This anniversary of a dreadful day we hope and pray will never be repeated is an anniversary that provokes different responses from different people.  Some continue to grieve their losses.  Some allow anger to overwhelm them while others are awash with emotions they find difficult to sort out.  Almost all remember where they were when word of these attacks came.  Working on the operations floor of a trucking company at the time, a place almost always filled with chaos and ringing phones, there was nothing but silence.  Even the phones stopped ringing.  It seemed in those dark moments that the world had stopped spinning on its axis.

Now we are facing an expanded battle with those who would continue to threaten peace.  What tomorrow may bring and what this expanded battle will look like and how many more lives it will cost is impossible to assess.  Yet we of the faith are called to do one thing before anything else: turn toward the One “whose name is Holy”.  Whether we are seeking answers or trying to find justification for our anger or grief, whatever we may be facing, this is an invitation to the people of The Eternal One to turn away from the life we currently face (as The Lord was speaking to His exiled people through the prophet) and seek the “revival of the heart” we are being offered.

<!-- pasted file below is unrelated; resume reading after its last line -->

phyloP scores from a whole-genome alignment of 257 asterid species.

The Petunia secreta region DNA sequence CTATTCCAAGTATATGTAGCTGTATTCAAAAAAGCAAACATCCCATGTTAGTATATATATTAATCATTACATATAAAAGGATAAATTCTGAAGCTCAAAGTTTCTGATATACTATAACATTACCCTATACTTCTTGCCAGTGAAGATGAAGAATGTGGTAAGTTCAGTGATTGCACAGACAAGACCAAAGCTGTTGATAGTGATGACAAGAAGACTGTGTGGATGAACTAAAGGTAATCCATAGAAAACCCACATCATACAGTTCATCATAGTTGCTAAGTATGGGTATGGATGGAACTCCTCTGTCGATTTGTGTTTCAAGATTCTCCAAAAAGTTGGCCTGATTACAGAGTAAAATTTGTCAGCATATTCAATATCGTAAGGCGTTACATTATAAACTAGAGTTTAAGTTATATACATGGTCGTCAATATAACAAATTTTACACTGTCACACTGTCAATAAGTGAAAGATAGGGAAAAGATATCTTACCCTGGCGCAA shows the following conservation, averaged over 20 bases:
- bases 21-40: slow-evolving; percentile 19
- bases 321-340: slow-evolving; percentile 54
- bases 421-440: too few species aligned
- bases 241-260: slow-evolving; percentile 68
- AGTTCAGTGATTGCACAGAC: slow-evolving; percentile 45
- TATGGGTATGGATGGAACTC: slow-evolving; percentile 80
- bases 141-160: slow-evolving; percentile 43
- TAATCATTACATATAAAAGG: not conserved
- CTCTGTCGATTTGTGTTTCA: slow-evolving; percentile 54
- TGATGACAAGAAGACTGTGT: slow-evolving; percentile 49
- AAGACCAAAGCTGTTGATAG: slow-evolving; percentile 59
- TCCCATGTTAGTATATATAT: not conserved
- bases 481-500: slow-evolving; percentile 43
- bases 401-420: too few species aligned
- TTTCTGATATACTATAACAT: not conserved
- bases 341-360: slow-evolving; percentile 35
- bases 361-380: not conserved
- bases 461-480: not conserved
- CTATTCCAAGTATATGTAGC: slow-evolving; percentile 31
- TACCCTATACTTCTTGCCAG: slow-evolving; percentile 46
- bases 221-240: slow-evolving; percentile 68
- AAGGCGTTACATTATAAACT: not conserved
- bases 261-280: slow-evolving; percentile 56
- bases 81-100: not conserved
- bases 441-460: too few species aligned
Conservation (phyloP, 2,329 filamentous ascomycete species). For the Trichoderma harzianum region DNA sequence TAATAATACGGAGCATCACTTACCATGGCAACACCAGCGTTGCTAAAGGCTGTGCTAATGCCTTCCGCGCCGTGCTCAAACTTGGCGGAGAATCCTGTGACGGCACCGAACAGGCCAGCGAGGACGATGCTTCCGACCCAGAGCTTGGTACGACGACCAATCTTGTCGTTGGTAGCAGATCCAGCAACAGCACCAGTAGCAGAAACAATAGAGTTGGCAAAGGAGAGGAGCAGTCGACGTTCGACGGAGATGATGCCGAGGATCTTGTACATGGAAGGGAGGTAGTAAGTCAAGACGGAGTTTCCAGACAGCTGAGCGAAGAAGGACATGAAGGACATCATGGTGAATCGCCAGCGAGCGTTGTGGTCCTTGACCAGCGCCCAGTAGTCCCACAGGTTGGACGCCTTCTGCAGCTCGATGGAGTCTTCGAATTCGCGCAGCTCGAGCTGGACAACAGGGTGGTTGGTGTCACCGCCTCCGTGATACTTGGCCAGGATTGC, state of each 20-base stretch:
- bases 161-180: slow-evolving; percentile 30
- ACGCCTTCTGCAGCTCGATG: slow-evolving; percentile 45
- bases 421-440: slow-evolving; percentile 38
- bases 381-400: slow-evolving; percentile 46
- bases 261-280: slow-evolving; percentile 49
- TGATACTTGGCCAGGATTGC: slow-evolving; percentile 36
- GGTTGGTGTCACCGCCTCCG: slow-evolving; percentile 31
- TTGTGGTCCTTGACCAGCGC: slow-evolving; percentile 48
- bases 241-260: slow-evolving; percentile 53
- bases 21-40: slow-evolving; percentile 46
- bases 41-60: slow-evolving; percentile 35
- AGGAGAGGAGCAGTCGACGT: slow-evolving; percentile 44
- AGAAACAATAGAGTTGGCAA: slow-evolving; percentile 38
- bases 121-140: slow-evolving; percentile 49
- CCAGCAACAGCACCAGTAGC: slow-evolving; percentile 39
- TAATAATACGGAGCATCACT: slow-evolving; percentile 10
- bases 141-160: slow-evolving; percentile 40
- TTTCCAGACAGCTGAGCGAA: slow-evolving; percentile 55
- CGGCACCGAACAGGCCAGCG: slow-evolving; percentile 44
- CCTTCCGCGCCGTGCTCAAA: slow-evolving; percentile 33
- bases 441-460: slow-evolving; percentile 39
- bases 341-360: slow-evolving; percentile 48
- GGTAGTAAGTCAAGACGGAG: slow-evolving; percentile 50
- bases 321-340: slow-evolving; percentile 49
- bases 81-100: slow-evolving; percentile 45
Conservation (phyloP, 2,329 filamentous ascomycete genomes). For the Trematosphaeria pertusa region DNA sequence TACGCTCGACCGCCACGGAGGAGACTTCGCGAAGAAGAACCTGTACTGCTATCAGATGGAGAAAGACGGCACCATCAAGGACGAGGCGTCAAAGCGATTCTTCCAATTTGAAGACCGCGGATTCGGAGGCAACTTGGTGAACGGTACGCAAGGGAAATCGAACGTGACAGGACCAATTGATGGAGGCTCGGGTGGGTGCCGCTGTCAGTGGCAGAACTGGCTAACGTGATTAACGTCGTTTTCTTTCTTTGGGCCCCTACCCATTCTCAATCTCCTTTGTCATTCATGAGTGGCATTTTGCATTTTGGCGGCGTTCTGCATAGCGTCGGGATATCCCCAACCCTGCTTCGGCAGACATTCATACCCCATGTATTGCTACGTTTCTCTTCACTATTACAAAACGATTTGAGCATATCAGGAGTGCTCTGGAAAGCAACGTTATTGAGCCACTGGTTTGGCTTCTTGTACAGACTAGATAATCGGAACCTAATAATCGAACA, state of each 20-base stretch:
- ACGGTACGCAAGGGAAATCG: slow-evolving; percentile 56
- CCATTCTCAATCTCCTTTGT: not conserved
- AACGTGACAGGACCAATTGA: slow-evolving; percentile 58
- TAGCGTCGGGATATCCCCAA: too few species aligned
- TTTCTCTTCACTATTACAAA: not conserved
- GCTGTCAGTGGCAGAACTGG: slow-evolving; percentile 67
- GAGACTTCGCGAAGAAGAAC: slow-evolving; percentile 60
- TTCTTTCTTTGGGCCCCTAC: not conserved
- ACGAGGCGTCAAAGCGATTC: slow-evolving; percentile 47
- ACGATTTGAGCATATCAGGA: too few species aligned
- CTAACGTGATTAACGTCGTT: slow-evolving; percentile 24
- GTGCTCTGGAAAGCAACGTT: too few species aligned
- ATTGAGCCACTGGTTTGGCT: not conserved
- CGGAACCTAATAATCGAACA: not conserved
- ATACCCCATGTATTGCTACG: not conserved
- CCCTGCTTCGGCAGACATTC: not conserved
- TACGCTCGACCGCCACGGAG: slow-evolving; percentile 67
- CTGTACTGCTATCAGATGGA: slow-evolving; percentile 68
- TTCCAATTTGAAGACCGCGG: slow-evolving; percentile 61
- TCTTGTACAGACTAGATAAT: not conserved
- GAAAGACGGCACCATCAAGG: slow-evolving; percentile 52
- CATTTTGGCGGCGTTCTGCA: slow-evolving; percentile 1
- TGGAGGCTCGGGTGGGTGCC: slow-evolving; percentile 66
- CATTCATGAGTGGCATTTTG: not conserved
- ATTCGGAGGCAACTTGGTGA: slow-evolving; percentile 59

What this “revival of the heart” may look like we cannot know (“for My thoughts are not your thoughts nor are My ways your ways).  What we can be sure of is that we will receive whatever it is we need to forge ahead in faithfulness and with the highest of hopes.  The name of Eternity is not ‘misery’; it is “Holy”.  It is complete.  It is perfected.  It is a state of being which recaptures all we were created to be in the very beginning and restores the Image in which we are created.

Rather than allow this anniversary to renew feelings of anguish or grief or hatred, let us allow this to be a day of “revival of the heart”.  Let us approach The Holy One with contrite hearts, humbled by our grief and our anguish and our fear, so we may find what it is The Almighty seeks to give us.  The Scriptures assure us it is much more than we could possibly imagine for ourselves, and that it will be enough.